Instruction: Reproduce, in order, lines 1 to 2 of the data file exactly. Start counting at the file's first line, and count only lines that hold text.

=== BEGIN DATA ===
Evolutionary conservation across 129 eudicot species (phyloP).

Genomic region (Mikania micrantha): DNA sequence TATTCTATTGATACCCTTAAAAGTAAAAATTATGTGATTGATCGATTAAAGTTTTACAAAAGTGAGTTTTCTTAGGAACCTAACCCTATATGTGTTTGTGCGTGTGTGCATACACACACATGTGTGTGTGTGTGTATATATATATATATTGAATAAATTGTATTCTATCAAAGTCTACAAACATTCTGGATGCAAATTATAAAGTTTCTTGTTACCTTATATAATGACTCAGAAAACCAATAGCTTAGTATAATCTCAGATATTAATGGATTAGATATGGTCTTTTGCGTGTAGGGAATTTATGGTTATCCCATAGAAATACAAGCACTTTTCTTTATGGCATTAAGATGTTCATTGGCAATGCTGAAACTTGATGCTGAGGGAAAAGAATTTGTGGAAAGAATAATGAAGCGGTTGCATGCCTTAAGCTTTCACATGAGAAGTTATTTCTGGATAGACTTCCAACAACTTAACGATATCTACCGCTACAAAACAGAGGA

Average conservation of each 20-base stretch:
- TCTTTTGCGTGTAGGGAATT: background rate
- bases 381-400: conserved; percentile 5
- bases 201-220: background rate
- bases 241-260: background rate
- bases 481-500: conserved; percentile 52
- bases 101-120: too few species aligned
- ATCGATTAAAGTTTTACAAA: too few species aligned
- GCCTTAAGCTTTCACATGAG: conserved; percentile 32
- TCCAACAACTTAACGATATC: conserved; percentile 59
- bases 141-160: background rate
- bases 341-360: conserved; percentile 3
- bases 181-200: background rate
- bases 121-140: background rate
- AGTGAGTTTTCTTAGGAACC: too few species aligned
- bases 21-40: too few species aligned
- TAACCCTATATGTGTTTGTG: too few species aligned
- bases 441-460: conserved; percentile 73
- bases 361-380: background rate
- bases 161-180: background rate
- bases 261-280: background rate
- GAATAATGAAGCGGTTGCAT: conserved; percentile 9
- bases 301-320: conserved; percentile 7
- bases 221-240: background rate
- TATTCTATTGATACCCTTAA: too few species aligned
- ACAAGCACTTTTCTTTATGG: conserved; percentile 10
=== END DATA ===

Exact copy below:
Evolutionary conservation across 129 eudicot species (phyloP).

Genomic region (Mikania micrantha): DNA sequence TATTCTATTGATACCCTTAAAAGTAAAAATTATGTGATTGATCGATTAAAGTTTTACAAAAGTGAGTTTTCTTAGGAACCTAACCCTATATGTGTTTGTGCGTGTGTGCATACACACACATGTGTGTGTGTGTGTATATATATATATATTGAATAAATTGTATTCTATCAAAGTCTACAAACATTCTGGATGCAAATTATAAAGTTTCTTGTTACCTTATATAATGACTCAGAAAACCAATAGCTTAGTATAATCTCAGATATTAATGGATTAGATATGGTCTTTTGCGTGTAGGGAATTTATGGTTATCCCATAGAAATACAAGCACTTTTCTTTATGGCATTAAGATGTTCATTGGCAATGCTGAAACTTGATGCTGAGGGAAAAGAATTTGTGGAAAGAATAATGAAGCGGTTGCATGCCTTAAGCTTTCACATGAGAAGTTATTTCTGGATAGACTTCCAACAACTTAACGATATCTACCGCTACAAAACAGAGGA